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    2. Maybe I just don't see it anymore, I mostly just look for the route number to be sure I get on the right bus.

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  6. Maybe they'll wash some of those grotty trams I keep seeing.

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    1. Fen, note where is the green is. That is where the trams get the dirtiest from carbon from the pantograph washed down when it rains.

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  7. They do look better all tied in with a similar design. We heard recently that Brisbane has the highest public transport fees in the world. We have just had an increase.

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    1. Diane, like airport parking charges, they are so hard to compare as the systems are so different. A day ticket in Sydney to use all modes of transport is $23. The same fare here costs $12. But hop on a tram to go one stop here and you pay $3.60.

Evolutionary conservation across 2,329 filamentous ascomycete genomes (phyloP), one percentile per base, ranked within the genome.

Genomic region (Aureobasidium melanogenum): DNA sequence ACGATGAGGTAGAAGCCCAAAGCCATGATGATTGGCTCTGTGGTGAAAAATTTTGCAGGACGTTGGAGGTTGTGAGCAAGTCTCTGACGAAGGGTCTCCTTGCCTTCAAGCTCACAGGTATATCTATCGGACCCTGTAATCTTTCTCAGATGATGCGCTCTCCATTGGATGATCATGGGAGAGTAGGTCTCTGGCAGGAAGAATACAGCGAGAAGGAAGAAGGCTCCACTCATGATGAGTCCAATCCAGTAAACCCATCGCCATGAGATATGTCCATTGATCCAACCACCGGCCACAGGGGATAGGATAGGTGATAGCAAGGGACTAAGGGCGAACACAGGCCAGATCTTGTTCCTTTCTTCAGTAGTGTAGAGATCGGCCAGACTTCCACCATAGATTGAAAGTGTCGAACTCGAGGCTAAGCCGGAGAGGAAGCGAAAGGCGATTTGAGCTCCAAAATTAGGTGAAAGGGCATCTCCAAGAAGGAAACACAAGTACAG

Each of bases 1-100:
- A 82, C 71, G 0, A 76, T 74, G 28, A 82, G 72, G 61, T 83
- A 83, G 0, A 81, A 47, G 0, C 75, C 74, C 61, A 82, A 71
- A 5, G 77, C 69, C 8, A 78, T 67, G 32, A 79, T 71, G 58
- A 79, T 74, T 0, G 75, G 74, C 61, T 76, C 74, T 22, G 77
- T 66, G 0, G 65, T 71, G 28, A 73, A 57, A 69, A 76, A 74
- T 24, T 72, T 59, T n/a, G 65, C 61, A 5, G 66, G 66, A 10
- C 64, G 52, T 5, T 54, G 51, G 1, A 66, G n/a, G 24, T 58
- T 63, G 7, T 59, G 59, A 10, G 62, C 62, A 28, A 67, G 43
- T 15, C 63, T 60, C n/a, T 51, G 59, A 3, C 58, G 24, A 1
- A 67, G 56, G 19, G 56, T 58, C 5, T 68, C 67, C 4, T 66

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    2. I haven't bought a day ticket since the 90s, when they were $5.90 here.

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  8. I love the train and tram colors. The bus colors are a bit '70s to my tastes, but still nice.

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    1. Mitchell, you are not one for sunburnt orange bench tops then?

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  9. Yup me too, love the new colours, but I know I'd have a panic attack if I couldn't see where I was :)

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  10. Grace, seems no-one supports it and that is not a surprised.